Keepapitchinin, the Mormon History blog » Without Purse or Scrip in Texas: 11 October – 23 October 1901

Without Purse or Scrip in Texas: 11 October – 23 October 1901

By: Ardis E. Parshall - November 11, 2012

(Previous installment)

Friday, October 11, 1901

After breakfast we had a shave before leaving the family. When we went to bid the man goodby, he acted as though we were going to pay him. He was very ignorant. We walked into town. Left our grips at a store and began our work as usual. Had a short talk with a man who had met the Prophet Joseph, Sidney Rigdon, Orson Hyde, and several other of the beloved brethren. He also heard them speak in a conference that he attended in his young days. After leaving his place, it began raining. We were invited into another place where I talked with a young lady until it was over. By 12 p.m. we had consummated our work in Gatesville. We bought a nickel’s worth of peanuts and a coconut for our dinner. Waited until after the mail came in, but there was none for us. We then walked down the railroad into the country. Stopped and rested until time to seek for entertainment. We walked until 7 p.m. Before we found a place we could stay at. Partook of a nice supper and talked upon the gospel until bedtime. They would get the best of Elder Pierce but they soon shut up when I started in. Retired. Good bed.

Saturday, October 12, 1901

When I arose I was feeling quite miserable with a cold. My lungs were so tight that I could hardly breathe. After partaking of a hearty breakfast and talking with the folks until 8 a.m., we bid them goodby and were on our way. Visited all of the families around the Straws post office and then went into the woods, where we read until 10 a.m. Continuing, we walked on. The houses were a long ways apart. At noon we came to Bro. R.R. Powell where we talked with him for some time upon the gospel. Also had a nice dinner at his place. Leaving his place, we came to an old school house where we sat and read for some time. It was getting time to seek for entertainment, so we started out. Asked at 4 places but they were either sick or had company. At 7:30 we came to Mr. King’s, where we were granted the privilege of remaining. Did not have any supper. Before retiring, the kind sister fixed me a rag so that I could put it on my breast to loosen my cold. Fine bed. Quite cold. Slept fine.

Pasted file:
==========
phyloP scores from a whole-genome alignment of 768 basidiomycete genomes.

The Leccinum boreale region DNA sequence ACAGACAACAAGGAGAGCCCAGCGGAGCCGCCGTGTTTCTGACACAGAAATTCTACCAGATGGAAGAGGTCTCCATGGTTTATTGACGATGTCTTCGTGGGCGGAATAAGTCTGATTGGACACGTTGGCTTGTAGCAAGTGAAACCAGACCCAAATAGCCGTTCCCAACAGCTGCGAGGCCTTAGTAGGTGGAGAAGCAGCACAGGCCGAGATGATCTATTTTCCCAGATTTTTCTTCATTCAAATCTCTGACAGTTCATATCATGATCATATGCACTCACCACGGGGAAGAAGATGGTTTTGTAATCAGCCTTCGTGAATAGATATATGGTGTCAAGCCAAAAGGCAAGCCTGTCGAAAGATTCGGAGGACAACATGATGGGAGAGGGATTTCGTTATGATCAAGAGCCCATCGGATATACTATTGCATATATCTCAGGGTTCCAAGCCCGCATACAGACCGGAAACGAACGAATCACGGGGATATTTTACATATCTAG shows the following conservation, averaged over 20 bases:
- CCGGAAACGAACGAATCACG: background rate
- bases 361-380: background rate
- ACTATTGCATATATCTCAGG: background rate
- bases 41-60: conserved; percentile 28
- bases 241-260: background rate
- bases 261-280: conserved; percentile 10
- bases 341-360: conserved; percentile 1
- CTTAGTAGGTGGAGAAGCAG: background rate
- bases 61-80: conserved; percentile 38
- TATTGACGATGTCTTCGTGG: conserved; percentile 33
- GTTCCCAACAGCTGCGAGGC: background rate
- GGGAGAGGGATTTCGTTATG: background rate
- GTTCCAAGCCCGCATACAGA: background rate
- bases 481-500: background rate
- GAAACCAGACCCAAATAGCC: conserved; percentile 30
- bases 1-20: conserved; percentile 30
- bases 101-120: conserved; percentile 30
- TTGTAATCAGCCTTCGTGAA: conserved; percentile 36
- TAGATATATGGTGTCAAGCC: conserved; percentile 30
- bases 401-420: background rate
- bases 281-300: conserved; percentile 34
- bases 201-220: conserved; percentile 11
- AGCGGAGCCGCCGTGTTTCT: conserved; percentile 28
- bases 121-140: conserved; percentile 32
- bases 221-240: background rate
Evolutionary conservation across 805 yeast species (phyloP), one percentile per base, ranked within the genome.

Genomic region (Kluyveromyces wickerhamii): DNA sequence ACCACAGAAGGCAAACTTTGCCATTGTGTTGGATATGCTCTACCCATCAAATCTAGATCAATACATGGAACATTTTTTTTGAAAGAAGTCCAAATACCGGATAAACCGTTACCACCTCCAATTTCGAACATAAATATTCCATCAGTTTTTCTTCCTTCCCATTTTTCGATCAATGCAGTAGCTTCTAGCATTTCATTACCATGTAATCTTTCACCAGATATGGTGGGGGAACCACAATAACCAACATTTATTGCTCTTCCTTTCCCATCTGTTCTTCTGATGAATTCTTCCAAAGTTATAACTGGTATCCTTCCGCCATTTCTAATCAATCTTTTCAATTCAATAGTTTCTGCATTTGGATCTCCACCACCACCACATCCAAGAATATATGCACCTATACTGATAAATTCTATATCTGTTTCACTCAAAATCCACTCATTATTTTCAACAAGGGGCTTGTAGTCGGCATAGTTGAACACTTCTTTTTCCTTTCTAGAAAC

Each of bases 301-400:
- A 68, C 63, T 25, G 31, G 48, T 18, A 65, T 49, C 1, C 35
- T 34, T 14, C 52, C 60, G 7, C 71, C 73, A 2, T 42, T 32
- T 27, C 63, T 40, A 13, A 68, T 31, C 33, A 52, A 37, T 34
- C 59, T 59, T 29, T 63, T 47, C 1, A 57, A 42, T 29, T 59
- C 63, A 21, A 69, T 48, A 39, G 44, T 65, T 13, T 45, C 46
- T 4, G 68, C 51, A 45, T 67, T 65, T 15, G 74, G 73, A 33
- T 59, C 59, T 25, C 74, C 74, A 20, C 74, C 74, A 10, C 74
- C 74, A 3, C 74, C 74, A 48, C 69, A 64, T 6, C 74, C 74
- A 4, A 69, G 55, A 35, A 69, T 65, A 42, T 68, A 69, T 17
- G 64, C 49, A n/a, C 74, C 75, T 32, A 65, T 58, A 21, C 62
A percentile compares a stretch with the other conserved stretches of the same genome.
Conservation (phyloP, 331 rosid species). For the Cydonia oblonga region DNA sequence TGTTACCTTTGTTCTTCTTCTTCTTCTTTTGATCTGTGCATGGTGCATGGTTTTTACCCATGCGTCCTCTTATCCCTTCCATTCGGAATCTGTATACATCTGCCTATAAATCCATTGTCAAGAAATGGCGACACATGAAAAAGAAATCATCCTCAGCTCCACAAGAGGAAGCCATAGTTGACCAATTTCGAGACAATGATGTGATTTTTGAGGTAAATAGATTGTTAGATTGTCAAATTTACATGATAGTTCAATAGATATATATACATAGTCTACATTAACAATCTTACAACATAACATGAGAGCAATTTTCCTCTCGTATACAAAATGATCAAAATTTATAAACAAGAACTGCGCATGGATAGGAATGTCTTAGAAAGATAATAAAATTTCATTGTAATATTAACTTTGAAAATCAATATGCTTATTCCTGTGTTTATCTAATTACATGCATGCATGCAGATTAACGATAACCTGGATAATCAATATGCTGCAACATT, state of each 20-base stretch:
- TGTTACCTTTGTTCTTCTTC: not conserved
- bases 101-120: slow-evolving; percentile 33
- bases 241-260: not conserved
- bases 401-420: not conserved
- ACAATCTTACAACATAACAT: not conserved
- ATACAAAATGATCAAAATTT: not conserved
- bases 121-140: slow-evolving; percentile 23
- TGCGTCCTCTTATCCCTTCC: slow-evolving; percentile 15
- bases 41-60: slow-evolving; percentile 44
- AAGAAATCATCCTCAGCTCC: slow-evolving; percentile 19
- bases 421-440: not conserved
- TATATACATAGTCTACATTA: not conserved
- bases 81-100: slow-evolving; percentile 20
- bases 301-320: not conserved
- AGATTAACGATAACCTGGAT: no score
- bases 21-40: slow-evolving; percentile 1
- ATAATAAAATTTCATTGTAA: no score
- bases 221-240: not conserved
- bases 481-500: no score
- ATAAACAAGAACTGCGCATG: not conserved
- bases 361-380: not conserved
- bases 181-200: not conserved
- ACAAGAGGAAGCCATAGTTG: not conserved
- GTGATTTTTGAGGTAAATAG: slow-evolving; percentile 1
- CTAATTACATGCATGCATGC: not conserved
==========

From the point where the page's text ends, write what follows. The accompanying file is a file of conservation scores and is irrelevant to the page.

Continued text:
Sunday, October 13, 1901

My cold was not much better when I arose. There was a stiff cold north wind a-blowing. After breakfast we thought we would go on, but the old sister was so kind and talked so nice that I asked her for the privilege of remaining over the Sabbath as we did not like to travel on the Lord’s Day. She said that we were perfectly welcome, and all went well. I wrote a letter to my folks. Several of the neighbors came in for dinner and one of the men was inclined to be slurring. I gave him to understand that I was as familiar with our people as he was, so he would not say much to me, but would keep talking to Elder Pierce and he would let him have his own way.

At noon we partook of a nice dinner. Sat and talked with the folks until 4:30 p.m., when the young man of the place said that he had kept us as long as he could. He no doubt had been influenced by some of the dirty scoundrels of the community. We thanked them and took our departure. As it was nearly night, we began seeking for a place to tarry. The second place, Bro. McClanahan, took us in and treated us fine. Nice supper. Talked on the gospel until 9 p.m. Hard to show him anything. He was a missionary Baptist. We got along all right and had a good time. Before retiring they gave me some medicine for my cold.

Monday, October 14, 1901

My cold was about the same. Soon after breakfast we were on our way. Stopped in the old school house where we wrote a letter to each office; made out our reports, and then I left Elder Pierce there while I went two miles to Gatesville to post them. I had not walked far until a man came along in a buggy and asked me to ride with him. Of course he wanted to know my business and that brought on a conversation. He was somewhat prejudiced to our people. I gave him a pamphlet and he said that he would read it. I got back to Elder Pierce at 11:25 and we remained in the house until nearly 2 p.m. without any dinner. Visited several families. Stayed over night with Bro. Cox. He was a cripple. Fell off from a house and broke his hip three years ago and had been in bed ever since. He was 83 years of age. We talked with them upon the gospel until 9:30 p.m. Held prayers. I was mouth. Retired to rest. Good bed.

Tuesday, October 15, 1901